We don’t mean this as a negative. If you know what to do with it, this kind of stuff is all very useful. But even a short page through the manual primes you for what kind of experience this is going to be: a complex, technical one, that is going to require a little bit of work to get things the way you want them. Plug and play this is not. In a way, it’s a little refreshing. Although we love the fact that so much audio gear is easy to set up and run, it’s refreshing – even startling – to encounter something that takes a little bit of work.
The DAC is a small, compact box with black housing and a metal front plate, one that is clearly been designed for insertion into a studio rack but which is equally at home sitting on a shelf next to a pair of headphones or a set of speakers. Check our list of this year’s best headphone amps, and you’ll see that it has a very similar type of construction to many of them. Round the back, you get two balanced XLR outputs, and two unbalanced RCA outputs. You also get analogue, digital and coaxial inputs (two of each) as well as a 12V trigger. There’s also a direct USB input. Everything is clearly-labelled, and there’s no barrier to connecting up just about anything you want. It’s simple, and easy-to-use. We wish we could say the same about the front-end. This is where things get…confusing.
Good bits first. The sleek metal panel looks and feels great, with an engraved Benchmark logo and buttons that have a pleasing solidity to them. Although the features on the front may prove a bit head scratching at first, things like the Dim/Mute option, which lowers the volume twenty decibels with a single press, prove surprisingly useful. And the DAC3 has just the most fantastic volume control: a machined, motorised metal pot that not only moves on its own when commanded (with a pleasing whirr) but also turns beautifully in the fingers. The DAC3 isn’t the sexiest unit we’ve ever seen from a distance, but it feels premium – and definitely feels like it’s worth the price tag ($2,195 on Amazon, since you ask). The twin 6.3mm jacks also offer some smart functionality. Plugging headphones into the left one mutes the XLR and RCA outputs, while using the right keeps all of them active. It’s a nifty, intuitive way of controlling things – although, again, it’s something you’ll have to delve into the manual to figure out. If, by the way, you don’t have need of a headphone amplifier, you can buy the slightly cheaper DAC2L, which offers similar functionality without the HPA2 amp included here.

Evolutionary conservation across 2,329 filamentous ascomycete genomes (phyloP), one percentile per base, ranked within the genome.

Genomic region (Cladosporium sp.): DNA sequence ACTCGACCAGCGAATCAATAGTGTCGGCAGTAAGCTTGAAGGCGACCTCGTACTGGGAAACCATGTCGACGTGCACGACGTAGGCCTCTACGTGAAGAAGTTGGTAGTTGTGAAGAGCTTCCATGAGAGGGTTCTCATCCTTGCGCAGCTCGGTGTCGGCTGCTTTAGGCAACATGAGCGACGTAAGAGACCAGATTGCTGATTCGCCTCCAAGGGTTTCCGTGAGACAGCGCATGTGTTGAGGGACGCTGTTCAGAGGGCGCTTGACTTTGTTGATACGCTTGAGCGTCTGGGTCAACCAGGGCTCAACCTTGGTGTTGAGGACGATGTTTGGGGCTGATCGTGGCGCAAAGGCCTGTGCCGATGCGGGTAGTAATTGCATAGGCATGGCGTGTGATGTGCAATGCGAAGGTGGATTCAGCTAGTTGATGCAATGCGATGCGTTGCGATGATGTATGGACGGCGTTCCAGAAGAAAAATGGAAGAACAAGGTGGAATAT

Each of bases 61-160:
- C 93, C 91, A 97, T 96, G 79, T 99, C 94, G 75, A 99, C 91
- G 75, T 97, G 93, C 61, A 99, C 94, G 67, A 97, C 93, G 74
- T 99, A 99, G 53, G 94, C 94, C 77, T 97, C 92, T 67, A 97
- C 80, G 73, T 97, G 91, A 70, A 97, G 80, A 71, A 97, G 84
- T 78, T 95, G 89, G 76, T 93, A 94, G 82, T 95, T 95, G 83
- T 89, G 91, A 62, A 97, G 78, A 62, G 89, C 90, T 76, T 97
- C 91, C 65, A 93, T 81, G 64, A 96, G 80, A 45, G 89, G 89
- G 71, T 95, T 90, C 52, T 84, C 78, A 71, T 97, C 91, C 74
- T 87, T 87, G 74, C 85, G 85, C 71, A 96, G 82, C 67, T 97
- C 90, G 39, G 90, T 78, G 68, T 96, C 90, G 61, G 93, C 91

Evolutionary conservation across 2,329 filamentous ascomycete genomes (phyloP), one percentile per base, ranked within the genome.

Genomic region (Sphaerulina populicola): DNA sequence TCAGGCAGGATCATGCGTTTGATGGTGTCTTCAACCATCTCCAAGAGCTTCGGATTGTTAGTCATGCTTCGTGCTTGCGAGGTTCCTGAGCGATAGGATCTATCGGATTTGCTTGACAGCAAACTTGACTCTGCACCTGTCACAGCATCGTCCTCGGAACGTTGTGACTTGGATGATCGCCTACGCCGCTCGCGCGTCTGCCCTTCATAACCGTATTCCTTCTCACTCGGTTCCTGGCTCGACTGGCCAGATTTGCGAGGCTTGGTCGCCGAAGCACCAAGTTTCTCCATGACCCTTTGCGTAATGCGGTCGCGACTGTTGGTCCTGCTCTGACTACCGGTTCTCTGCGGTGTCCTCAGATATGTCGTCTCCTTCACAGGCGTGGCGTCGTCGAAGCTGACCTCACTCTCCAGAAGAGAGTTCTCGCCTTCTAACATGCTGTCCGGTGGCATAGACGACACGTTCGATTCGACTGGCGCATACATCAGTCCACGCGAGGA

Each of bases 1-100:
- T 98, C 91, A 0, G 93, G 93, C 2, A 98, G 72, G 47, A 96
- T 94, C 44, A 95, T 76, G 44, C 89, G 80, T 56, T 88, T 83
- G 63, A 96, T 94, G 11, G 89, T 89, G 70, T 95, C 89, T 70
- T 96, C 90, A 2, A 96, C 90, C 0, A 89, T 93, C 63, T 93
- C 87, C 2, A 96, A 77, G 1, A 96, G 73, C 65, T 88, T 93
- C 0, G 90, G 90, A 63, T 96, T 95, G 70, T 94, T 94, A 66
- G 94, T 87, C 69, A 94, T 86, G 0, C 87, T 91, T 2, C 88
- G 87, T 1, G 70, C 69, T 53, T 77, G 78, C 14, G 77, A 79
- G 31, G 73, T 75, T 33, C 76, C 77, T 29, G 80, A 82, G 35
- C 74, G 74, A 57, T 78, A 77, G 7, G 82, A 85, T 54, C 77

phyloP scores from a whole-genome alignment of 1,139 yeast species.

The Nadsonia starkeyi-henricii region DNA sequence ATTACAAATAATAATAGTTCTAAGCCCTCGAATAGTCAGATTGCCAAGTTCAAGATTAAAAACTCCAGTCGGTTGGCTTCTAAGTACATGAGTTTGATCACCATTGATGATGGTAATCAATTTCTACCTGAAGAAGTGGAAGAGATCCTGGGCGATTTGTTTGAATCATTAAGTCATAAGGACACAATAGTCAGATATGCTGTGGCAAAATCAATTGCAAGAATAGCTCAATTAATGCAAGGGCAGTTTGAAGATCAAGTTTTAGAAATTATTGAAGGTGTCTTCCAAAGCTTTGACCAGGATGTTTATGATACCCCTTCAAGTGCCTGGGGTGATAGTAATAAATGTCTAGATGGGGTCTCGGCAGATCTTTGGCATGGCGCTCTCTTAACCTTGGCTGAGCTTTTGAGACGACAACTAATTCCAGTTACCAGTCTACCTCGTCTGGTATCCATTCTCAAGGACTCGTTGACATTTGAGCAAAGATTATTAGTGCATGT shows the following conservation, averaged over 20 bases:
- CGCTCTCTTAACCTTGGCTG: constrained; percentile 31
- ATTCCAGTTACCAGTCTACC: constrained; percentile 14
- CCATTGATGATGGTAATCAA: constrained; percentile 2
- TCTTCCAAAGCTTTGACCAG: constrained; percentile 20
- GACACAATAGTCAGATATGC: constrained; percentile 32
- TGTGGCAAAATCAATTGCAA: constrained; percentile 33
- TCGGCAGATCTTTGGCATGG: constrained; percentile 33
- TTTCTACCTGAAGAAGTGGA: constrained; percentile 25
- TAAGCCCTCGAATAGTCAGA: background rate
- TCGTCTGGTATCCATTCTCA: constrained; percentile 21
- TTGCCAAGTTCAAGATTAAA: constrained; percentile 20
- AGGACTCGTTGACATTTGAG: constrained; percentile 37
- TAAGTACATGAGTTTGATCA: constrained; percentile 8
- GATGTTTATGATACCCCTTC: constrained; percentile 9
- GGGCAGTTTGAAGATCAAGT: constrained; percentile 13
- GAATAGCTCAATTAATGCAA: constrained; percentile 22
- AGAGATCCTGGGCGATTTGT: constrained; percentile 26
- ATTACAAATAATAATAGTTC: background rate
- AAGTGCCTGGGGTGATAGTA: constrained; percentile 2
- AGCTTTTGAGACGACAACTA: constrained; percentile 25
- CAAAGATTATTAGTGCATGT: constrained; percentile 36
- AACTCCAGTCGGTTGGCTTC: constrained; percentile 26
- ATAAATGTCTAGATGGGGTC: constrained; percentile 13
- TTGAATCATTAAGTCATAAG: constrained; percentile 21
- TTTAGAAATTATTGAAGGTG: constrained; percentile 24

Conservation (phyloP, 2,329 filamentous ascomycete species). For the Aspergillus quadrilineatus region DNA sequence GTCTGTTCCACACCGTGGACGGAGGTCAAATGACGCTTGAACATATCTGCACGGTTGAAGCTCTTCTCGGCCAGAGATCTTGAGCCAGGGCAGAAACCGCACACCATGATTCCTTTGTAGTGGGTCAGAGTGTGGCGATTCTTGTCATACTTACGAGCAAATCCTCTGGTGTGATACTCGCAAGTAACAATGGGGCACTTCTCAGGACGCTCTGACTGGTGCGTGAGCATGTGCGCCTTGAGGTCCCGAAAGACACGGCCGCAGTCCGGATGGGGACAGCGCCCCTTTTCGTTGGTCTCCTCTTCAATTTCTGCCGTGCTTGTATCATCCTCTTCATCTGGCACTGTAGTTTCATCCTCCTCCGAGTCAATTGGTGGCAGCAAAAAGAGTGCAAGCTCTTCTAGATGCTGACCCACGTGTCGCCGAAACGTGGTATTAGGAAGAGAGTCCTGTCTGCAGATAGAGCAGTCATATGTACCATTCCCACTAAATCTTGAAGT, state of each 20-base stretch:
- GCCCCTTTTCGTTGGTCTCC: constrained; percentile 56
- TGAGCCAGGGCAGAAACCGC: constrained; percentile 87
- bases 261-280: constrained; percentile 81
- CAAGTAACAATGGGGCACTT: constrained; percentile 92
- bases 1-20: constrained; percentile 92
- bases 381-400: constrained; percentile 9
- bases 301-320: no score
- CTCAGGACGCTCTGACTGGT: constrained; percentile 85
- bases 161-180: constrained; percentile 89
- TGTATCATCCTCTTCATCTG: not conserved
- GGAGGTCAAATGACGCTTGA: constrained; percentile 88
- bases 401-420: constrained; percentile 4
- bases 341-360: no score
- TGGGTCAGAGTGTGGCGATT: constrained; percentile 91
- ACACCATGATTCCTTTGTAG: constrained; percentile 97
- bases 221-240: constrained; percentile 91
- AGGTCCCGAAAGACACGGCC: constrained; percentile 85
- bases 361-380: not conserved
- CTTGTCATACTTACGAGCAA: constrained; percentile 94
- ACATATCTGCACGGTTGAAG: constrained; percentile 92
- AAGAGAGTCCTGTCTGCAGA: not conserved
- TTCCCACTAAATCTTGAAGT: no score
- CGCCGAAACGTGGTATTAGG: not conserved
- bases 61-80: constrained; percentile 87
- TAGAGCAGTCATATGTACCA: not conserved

Unfortunately, the DAC3 falls down in a pretty annoying way. In order to communicate information – the input selected, the firmware version, whether home theater bypass mode is activated – the DAC3 relies on a collection of blinking LED lights on the front. In order to work out what’s happening, you’re constantly having to refer back to that manual, trying to decipher whether a slow-flashing red D1 light is good or bad, or what 2X and 4X actually mean. It slows things down to a crawl, and is the kind of thing that would have been much better as a digital display. To be sure, this would add a little bit to the price, but come on: if you’re in the market for a $2000-plus DAC, then that sort of thing probably doesn’t bother you. In either case, it’s a baffling and befuddling design decision that quickly gets infuriating. Compare this to the beautiful digital display of the Mytek Brooklyn DAC+ - they cost exactly the same ($2,195) and yet we know which one we’d rather look at.
It’s not a deal breaker. While the lights are confusing at first, the manual does clear things up, and if you’re willing to put in the work, you’ll be rewarded. And it does reward tinkering: you can, if you’re so inclined, lift off the top panel and mess around with the amp gain and output jumpers to achieve a desired effect, all of which is covered extensively in – you guessed it – the manual. What it comes down to is that while the design isn’t perfect, its premium enough to satisfy its four-figure pricetag, and intelligent enough to do the things you want it to do. Benchmark also have a generous warranty policy - one year standard, with five years upon registration. Huzzah!
Outside of that wonderfully deep manual (which, thankfully, is available online), the most notable accessory is the remote. We didn’t like it. There’s nothing wrong with it, per se; it gets the job done fine, with a sensibly-laid-out set of buttons. But you have to make a real effort to push them, as they’re almost flush with the surface, and the whole thing just feels out of keeping with the otherwise excellent overall design of the DAC3. The remote feels…cheap. Like something you’d get to control a second-hand DVD player. Or a motorised bed in a hospital ward.